Friday, 16 July 2010

Spurn High Tides

All photos (c) 2010 Vince Cowell [named] or (c) 2010 Michael Flowers
Ringed Plover
Sandwich Tern [centre]
Left click on pic for larger image
Bar-tailed Godwit [centre]
Little Grebe [juvenile]
Common Seals
Small Copper
Brown-tail Moth - caterpillars cause all that bother
Black-headed Gull [juvenile]
This can be a good time of year for getting close views of really colourful waders at Spurn's early morning high tides. The secret is to get yourself a tide table book, or check on the internet and look for especially high tides of more than 6.5 metres, which coincide with a time between 6.30 & 9.30. The sun is behind you at this time, so lights up the waders much better than would be the case in the afternoon. Unfortunately, this week we've been hampered by overcast mornings followed by 2 almost gale force mornings. There are plenty of Knot with remnants of their red breeding plumage, but these remained distant at Chalk Bank, and didn't come close to either the hide or the road. There were several hundred Dunlin here, plus Ringed Plover, a few Bar-tailed Godwit, a Grey Plover, but more Redshank and Curlew. Only Dunlin, Turnstone, and Redshank fed along the shoreline in front of one of the hides when I was there, but Swallows also tried to enter - indicating that there probably was a nest inside. In the 2 mornings I was present quite a few Sandwich Terns flew past, plus a couple of Little Terns, and a single Common Tern. The really colourful waders will probably begun to appear at close quarters in the next few weeks.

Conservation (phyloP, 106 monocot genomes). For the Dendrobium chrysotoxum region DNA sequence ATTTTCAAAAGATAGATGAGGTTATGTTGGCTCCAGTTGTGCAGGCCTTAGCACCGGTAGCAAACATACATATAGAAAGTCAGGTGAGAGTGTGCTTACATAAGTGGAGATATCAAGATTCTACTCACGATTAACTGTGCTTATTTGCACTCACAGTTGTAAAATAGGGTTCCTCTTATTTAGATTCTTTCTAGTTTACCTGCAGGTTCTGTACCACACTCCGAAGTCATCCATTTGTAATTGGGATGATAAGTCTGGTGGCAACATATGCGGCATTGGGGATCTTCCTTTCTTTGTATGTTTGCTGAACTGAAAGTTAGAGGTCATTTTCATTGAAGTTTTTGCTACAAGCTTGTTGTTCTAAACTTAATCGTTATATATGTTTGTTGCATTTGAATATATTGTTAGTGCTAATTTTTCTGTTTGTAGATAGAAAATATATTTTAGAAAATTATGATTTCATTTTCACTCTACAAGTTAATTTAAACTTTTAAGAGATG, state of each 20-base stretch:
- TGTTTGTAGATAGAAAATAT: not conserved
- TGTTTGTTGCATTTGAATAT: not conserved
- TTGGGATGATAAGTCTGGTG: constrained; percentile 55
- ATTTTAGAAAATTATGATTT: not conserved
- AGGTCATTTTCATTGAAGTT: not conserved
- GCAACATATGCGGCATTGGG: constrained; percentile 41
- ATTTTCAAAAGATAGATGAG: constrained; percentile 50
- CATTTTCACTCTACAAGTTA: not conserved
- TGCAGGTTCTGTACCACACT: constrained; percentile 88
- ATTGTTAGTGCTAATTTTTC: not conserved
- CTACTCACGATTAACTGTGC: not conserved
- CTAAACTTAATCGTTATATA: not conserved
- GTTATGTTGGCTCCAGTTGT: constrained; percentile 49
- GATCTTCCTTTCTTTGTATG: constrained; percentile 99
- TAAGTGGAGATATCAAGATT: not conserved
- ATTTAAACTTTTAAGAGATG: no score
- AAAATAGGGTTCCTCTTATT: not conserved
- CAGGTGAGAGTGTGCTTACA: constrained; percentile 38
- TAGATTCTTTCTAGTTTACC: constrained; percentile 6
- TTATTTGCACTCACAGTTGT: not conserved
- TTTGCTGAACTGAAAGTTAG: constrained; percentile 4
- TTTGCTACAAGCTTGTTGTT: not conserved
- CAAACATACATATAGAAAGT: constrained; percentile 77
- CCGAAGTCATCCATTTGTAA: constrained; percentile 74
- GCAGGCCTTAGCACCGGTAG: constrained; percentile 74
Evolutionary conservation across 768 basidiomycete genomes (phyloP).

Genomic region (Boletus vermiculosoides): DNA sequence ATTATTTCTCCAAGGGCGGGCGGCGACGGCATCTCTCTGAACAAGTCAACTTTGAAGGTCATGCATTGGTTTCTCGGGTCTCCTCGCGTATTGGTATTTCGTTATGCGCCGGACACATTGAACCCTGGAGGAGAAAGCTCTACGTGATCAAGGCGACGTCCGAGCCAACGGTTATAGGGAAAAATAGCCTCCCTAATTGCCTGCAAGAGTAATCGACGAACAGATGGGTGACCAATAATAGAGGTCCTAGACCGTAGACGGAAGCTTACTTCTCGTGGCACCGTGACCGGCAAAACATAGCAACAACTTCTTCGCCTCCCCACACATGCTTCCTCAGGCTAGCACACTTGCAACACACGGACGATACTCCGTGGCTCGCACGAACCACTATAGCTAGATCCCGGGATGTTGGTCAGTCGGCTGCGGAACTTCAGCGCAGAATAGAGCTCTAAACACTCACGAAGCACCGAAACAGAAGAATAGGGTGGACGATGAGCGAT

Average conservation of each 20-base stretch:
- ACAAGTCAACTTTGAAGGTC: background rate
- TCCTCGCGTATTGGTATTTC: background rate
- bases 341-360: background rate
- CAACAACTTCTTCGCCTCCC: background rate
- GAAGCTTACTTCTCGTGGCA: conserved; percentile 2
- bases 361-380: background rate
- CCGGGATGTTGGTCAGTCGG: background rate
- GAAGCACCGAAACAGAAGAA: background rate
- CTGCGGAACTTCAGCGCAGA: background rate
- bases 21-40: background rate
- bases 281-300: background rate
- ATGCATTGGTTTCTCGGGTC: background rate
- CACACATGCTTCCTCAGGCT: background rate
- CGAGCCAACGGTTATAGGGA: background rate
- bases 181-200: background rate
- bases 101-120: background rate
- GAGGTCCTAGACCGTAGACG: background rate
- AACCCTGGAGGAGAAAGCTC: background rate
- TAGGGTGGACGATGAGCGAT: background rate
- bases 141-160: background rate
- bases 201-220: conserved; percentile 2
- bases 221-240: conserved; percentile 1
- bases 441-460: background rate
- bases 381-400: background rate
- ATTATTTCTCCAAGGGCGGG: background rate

Thursday, 15 July 2010

Final Owl Round-up

A Tawny Owl Chick from a few weeks back (c) 2010 Phil Todd
Mistle Thrush (c) 2010 Alistair Wilson
Tawny Owl (c) 2010 David Ware
All remaining pics (c) 2010 John Northrop
Tawny Owl

Tawny Owl
Tawny Owl
Tawny Owl
Last Saturday night was the final Robert Fuller Owl Safari. Most of the birds were the same as previous excursions. The main differences were that the Little Owls were moving further away from their nesting tree, and the non-appearance of a Barn Owl for the first time - although i did see one shortly after leaving thixendale on the way home! However, one new bird was a Mistle Thrush, which amazingly, for this wary bird, landed right next to the group. Unfortunately, my camera was in the car. Thanks to all participants of the safaris who supplied pictures to illustrate this final Owl Safari blog entry. Again, the safaris proved hugely popular, and Robert may be tempted to offer them again next year!

Monday, 5 July 2010

Owls of Delight

All pics with this post (c) 2010 Vince Cowell
Female Barn Owl
Barn Owl Barn Owl
Peek-a-boo Tawny Owl
Tawny Owl [female]
Tawny Owl [female]
Tawny Owl [youngster]
Tawny Owl [youngster]
Tawny Owl [youngster]
Little Owl
Hare [youngster]
Hare [youngster having a stretch]
King Alfred's Cakes